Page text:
With the the film’s quick plot, I was surprised when it ended after almost two hours. In a short span of time, every historical personality became much alive, and even personal, by the way the actors portrayed them. John Arcilla, who played the role of Luna, convinced me that the general was more than a rash character from my school textbooks. His eyes had this hint of madness that made Luna look much like him (add it with the general’s mustache). Yet, he had also embodied the other dimensions of his character very clearly.

No need to impose how realistic this film should be, as the facts in this part of Luna’s life was well narrated even with a few symbolisms, especially his assassination. (Oops, sorry for spoilers) Jerrold Tarog, the director of his film, had been ingenious in weaving history and relating it to our social consciousness. He had reintroduced a tragic but praiseworthy figure once forgotten in our classes. With that he brought an awakening to a demoralization that has never been cured until now.

This film showed us more than Luna’s character. Though it was not proven in history who killed Luna (though most viewers had implied it to be the president himself), his death had shown how much we are still dealing with the so-called cancer of society: treachery, greed, and selfishness. As Luna was eliminated by Filipino soldiers, the film revealed how his own countrymen was ready to put away unity for the sake of their own selfish agendas. So it is with our society today. I’ve seen this scene many times with our leaders, eliminating one another through character assassination. But I believe it’s not only hitting the political arena, but it goes out to all of us, as well.  Luna’s question echoes to many, “Kaya natin magbuwis ng buhay sa pamilya pero para sa isang prinsipiyong makabayan? (If we can sacrifice our lives for our own families can we not do it for our country?)”. What I got was more than a story, but a reality that we have to tackle and address.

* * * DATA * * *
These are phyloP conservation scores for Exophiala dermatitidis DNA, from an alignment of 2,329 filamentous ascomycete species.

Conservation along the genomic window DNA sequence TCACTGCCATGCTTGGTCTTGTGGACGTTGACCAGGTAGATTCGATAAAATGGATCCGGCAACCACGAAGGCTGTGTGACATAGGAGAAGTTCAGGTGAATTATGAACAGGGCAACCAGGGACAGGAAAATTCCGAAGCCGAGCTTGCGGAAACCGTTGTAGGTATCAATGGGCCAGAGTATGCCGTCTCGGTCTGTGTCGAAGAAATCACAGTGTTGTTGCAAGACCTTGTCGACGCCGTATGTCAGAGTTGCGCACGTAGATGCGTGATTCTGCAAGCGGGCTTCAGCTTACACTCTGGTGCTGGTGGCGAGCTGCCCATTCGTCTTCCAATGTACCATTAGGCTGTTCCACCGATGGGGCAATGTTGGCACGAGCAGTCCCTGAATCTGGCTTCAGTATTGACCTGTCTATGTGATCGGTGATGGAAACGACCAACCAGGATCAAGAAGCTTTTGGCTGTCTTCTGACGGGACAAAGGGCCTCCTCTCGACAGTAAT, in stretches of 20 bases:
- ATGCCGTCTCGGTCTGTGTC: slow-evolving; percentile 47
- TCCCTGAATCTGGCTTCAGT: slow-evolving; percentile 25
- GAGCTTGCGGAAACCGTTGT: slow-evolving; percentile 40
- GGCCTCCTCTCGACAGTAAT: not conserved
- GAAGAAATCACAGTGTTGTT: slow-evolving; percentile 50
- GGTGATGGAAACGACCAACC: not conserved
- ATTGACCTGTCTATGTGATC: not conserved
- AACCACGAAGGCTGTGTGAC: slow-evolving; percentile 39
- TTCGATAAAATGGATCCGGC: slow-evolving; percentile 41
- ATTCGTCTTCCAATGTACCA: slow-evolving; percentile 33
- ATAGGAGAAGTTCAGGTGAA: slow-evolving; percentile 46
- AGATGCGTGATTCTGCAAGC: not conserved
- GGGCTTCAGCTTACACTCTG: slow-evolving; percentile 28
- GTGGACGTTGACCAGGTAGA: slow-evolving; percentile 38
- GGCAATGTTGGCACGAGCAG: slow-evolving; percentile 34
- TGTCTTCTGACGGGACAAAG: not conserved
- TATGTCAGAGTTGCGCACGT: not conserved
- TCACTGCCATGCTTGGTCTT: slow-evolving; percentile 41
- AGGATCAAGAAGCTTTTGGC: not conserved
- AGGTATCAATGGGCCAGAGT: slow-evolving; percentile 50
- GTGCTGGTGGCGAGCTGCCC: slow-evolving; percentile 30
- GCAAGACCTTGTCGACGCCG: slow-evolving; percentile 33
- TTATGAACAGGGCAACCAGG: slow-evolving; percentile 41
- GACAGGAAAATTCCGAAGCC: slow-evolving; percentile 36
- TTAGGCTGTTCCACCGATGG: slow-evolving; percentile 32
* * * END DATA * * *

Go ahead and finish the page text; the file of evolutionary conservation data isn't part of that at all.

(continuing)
I once thought that Marilou Diaz-Abaya’s Jose Rizal (1998) was the best period film my generation could see. Jerrold Tarog had proven himself a genius in recreating a period film, making it worthy for Oscars. It brought back my faith that we Filipinos can create noteworthy period films that can be entertaining, mind-opening, and worth the sacrifice to see it.

Curtain Viewpoint: Finding the Missing in “Katre”

To lose a loved one through death is tragic, but to lose them without a trace is more devastating. Such is the pain that relatives of the missing go through, which was brought to life by Christian Tordecillas’ masterpiece, “Katre”.